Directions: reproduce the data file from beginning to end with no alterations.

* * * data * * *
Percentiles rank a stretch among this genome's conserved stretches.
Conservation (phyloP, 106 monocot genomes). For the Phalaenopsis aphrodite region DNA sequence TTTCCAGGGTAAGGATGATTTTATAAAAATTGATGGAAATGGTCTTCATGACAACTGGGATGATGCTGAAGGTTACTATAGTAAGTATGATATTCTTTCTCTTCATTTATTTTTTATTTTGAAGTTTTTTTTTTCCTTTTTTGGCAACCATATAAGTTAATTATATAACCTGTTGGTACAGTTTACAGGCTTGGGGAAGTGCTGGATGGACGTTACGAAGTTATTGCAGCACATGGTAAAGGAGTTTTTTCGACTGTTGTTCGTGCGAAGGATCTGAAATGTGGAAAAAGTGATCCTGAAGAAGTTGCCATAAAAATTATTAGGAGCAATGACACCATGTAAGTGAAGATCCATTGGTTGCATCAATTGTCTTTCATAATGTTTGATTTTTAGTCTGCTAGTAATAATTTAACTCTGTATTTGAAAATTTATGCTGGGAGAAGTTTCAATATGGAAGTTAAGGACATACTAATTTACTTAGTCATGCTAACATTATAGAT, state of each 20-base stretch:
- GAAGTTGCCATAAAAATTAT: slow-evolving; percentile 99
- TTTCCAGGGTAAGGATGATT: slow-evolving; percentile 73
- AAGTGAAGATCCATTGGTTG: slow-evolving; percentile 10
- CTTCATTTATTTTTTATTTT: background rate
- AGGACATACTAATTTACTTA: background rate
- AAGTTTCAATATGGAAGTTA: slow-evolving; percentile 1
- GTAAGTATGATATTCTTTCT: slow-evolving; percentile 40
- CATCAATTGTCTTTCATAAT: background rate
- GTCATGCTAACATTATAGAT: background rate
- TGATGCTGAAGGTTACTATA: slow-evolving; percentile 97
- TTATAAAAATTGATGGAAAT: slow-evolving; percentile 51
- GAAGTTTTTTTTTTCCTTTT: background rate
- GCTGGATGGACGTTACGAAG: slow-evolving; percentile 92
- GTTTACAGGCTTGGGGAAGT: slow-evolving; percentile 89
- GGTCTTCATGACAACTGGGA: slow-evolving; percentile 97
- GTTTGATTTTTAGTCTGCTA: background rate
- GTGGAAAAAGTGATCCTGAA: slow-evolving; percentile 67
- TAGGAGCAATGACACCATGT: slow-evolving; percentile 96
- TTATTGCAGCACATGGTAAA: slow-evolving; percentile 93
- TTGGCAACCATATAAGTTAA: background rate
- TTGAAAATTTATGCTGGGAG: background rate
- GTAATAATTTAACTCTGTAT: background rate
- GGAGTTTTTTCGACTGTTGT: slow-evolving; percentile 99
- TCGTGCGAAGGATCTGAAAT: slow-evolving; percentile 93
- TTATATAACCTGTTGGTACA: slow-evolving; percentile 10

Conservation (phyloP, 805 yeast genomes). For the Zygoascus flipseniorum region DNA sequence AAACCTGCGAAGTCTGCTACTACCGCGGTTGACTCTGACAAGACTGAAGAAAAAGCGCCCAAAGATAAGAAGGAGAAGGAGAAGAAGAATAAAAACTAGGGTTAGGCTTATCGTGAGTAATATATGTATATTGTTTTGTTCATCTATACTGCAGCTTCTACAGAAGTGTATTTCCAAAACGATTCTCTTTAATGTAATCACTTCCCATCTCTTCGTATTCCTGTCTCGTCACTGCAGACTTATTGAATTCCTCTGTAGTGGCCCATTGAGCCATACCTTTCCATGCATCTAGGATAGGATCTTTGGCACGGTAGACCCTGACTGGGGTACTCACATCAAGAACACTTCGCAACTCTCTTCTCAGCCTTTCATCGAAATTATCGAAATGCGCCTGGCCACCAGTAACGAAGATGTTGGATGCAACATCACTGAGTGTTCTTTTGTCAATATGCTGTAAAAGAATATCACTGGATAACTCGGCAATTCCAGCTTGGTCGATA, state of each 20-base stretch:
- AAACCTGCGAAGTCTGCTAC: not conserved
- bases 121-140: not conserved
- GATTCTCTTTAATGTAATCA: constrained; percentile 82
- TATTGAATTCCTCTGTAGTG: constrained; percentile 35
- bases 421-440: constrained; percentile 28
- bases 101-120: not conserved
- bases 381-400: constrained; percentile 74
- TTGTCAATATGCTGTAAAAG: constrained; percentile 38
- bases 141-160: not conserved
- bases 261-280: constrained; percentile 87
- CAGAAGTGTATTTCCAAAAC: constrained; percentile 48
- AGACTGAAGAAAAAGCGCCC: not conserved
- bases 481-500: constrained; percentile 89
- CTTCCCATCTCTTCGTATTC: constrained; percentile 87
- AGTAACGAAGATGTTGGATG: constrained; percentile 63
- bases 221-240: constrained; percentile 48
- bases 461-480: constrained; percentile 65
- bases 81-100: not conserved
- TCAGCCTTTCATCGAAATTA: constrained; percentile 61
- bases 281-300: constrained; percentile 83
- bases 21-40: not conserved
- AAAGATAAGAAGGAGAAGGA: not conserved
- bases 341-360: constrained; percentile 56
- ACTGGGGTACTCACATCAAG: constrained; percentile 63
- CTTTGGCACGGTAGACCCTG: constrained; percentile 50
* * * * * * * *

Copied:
Percentiles rank a stretch among this genome's conserved stretches.
Conservation (phyloP, 106 monocot genomes). For the Phalaenopsis aphrodite region DNA sequence TTTCCAGGGTAAGGATGATTTTATAAAAATTGATGGAAATGGTCTTCATGACAACTGGGATGATGCTGAAGGTTACTATAGTAAGTATGATATTCTTTCTCTTCATTTATTTTTTATTTTGAAGTTTTTTTTTTCCTTTTTTGGCAACCATATAAGTTAATTATATAACCTGTTGGTACAGTTTACAGGCTTGGGGAAGTGCTGGATGGACGTTACGAAGTTATTGCAGCACATGGTAAAGGAGTTTTTTCGACTGTTGTTCGTGCGAAGGATCTGAAATGTGGAAAAAGTGATCCTGAAGAAGTTGCCATAAAAATTATTAGGAGCAATGACACCATGTAAGTGAAGATCCATTGGTTGCATCAATTGTCTTTCATAATGTTTGATTTTTAGTCTGCTAGTAATAATTTAACTCTGTATTTGAAAATTTATGCTGGGAGAAGTTTCAATATGGAAGTTAAGGACATACTAATTTACTTAGTCATGCTAACATTATAGAT, state of each 20-base stretch:
- GAAGTTGCCATAAAAATTAT: slow-evolving; percentile 99
- TTTCCAGGGTAAGGATGATT: slow-evolving; percentile 73
- AAGTGAAGATCCATTGGTTG: slow-evolving; percentile 10
- CTTCATTTATTTTTTATTTT: background rate
- AGGACATACTAATTTACTTA: background rate
- AAGTTTCAATATGGAAGTTA: slow-evolving; percentile 1
- GTAAGTATGATATTCTTTCT: slow-evolving; percentile 40
- CATCAATTGTCTTTCATAAT: background rate
- GTCATGCTAACATTATAGAT: background rate
- TGATGCTGAAGGTTACTATA: slow-evolving; percentile 97
- TTATAAAAATTGATGGAAAT: slow-evolving; percentile 51
- GAAGTTTTTTTTTTCCTTTT: background rate
- GCTGGATGGACGTTACGAAG: slow-evolving; percentile 92
- GTTTACAGGCTTGGGGAAGT: slow-evolving; percentile 89
- GGTCTTCATGACAACTGGGA: slow-evolving; percentile 97
- GTTTGATTTTTAGTCTGCTA: background rate
- GTGGAAAAAGTGATCCTGAA: slow-evolving; percentile 67
- TAGGAGCAATGACACCATGT: slow-evolving; percentile 96
- TTATTGCAGCACATGGTAAA: slow-evolving; percentile 93
- TTGGCAACCATATAAGTTAA: background rate
- TTGAAAATTTATGCTGGGAG: background rate
- GTAATAATTTAACTCTGTAT: background rate
- GGAGTTTTTTCGACTGTTGT: slow-evolving; percentile 99
- TCGTGCGAAGGATCTGAAAT: slow-evolving; percentile 93
- TTATATAACCTGTTGGTACA: slow-evolving; percentile 10

Conservation (phyloP, 805 yeast genomes). For the Zygoascus flipseniorum region DNA sequence AAACCTGCGAAGTCTGCTACTACCGCGGTTGACTCTGACAAGACTGAAGAAAAAGCGCCCAAAGATAAGAAGGAGAAGGAGAAGAAGAATAAAAACTAGGGTTAGGCTTATCGTGAGTAATATATGTATATTGTTTTGTTCATCTATACTGCAGCTTCTACAGAAGTGTATTTCCAAAACGATTCTCTTTAATGTAATCACTTCCCATCTCTTCGTATTCCTGTCTCGTCACTGCAGACTTATTGAATTCCTCTGTAGTGGCCCATTGAGCCATACCTTTCCATGCATCTAGGATAGGATCTTTGGCACGGTAGACCCTGACTGGGGTACTCACATCAAGAACACTTCGCAACTCTCTTCTCAGCCTTTCATCGAAATTATCGAAATGCGCCTGGCCACCAGTAACGAAGATGTTGGATGCAACATCACTGAGTGTTCTTTTGTCAATATGCTGTAAAAGAATATCACTGGATAACTCGGCAATTCCAGCTTGGTCGATA, state of each 20-base stretch:
- AAACCTGCGAAGTCTGCTAC: not conserved
- bases 121-140: not conserved
- GATTCTCTTTAATGTAATCA: constrained; percentile 82
- TATTGAATTCCTCTGTAGTG: constrained; percentile 35
- bases 421-440: constrained; percentile 28
- bases 101-120: not conserved
- bases 381-400: constrained; percentile 74
- TTGTCAATATGCTGTAAAAG: constrained; percentile 38
- bases 141-160: not conserved
- bases 261-280: constrained; percentile 87
- CAGAAGTGTATTTCCAAAAC: constrained; percentile 48
- AGACTGAAGAAAAAGCGCCC: not conserved
- bases 481-500: constrained; percentile 89
- CTTCCCATCTCTTCGTATTC: constrained; percentile 87
- AGTAACGAAGATGTTGGATG: constrained; percentile 63
- bases 221-240: constrained; percentile 48
- bases 461-480: constrained; percentile 65
- bases 81-100: not conserved
- TCAGCCTTTCATCGAAATTA: constrained; percentile 61
- bases 281-300: constrained; percentile 83
- bases 21-40: not conserved
- AAAGATAAGAAGGAGAAGGA: not conserved
- bases 341-360: constrained; percentile 56
- ACTGGGGTACTCACATCAAG: constrained; percentile 63
- CTTTGGCACGGTAGACCCTG: constrained; percentile 50